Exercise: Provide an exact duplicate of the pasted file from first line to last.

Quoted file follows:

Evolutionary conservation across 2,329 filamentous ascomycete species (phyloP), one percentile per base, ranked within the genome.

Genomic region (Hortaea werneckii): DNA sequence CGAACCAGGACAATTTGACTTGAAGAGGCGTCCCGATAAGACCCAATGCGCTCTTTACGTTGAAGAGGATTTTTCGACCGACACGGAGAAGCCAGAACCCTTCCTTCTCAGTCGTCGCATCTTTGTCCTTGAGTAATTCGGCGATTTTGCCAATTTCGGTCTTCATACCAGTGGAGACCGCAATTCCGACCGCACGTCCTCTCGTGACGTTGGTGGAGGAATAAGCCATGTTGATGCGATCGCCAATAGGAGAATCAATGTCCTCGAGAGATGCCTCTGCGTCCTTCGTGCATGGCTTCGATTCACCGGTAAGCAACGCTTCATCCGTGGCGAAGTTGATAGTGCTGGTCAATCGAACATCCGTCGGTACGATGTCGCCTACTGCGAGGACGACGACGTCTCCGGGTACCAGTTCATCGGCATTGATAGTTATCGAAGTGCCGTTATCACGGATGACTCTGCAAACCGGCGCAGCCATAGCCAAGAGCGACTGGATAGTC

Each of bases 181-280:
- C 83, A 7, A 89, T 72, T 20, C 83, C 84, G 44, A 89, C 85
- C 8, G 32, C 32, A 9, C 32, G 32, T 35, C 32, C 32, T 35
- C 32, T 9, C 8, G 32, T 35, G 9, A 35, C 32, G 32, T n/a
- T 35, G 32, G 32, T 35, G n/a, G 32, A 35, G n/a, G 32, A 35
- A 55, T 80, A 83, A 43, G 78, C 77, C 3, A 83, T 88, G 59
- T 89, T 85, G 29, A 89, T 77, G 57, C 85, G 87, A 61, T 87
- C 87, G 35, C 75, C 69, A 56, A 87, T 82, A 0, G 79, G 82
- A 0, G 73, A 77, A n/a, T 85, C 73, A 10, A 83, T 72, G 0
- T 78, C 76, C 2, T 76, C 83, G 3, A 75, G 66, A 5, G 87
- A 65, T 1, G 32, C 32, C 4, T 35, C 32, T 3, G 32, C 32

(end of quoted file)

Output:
Evolutionary conservation across 2,329 filamentous ascomycete species (phyloP), one percentile per base, ranked within the genome.

Genomic region (Hortaea werneckii): DNA sequence CGAACCAGGACAATTTGACTTGAAGAGGCGTCCCGATAAGACCCAATGCGCTCTTTACGTTGAAGAGGATTTTTCGACCGACACGGAGAAGCCAGAACCCTTCCTTCTCAGTCGTCGCATCTTTGTCCTTGAGTAATTCGGCGATTTTGCCAATTTCGGTCTTCATACCAGTGGAGACCGCAATTCCGACCGCACGTCCTCTCGTGACGTTGGTGGAGGAATAAGCCATGTTGATGCGATCGCCAATAGGAGAATCAATGTCCTCGAGAGATGCCTCTGCGTCCTTCGTGCATGGCTTCGATTCACCGGTAAGCAACGCTTCATCCGTGGCGAAGTTGATAGTGCTGGTCAATCGAACATCCGTCGGTACGATGTCGCCTACTGCGAGGACGACGACGTCTCCGGGTACCAGTTCATCGGCATTGATAGTTATCGAAGTGCCGTTATCACGGATGACTCTGCAAACCGGCGCAGCCATAGCCAAGAGCGACTGGATAGTC

Each of bases 181-280:
- C 83, A 7, A 89, T 72, T 20, C 83, C 84, G 44, A 89, C 85
- C 8, G 32, C 32, A 9, C 32, G 32, T 35, C 32, C 32, T 35
- C 32, T 9, C 8, G 32, T 35, G 9, A 35, C 32, G 32, T n/a
- T 35, G 32, G 32, T 35, G n/a, G 32, A 35, G n/a, G 32, A 35
- A 55, T 80, A 83, A 43, G 78, C 77, C 3, A 83, T 88, G 59
- T 89, T 85, G 29, A 89, T 77, G 57, C 85, G 87, A 61, T 87
- C 87, G 35, C 75, C 69, A 56, A 87, T 82, A 0, G 79, G 82
- A 0, G 73, A 77, A n/a, T 85, C 73, A 10, A 83, T 72, G 0
- T 78, C 76, C 2, T 76, C 83, G 3, A 75, G 66, A 5, G 87
- A 65, T 1, G 32, C 32, C 4, T 35, C 32, T 3, G 32, C 32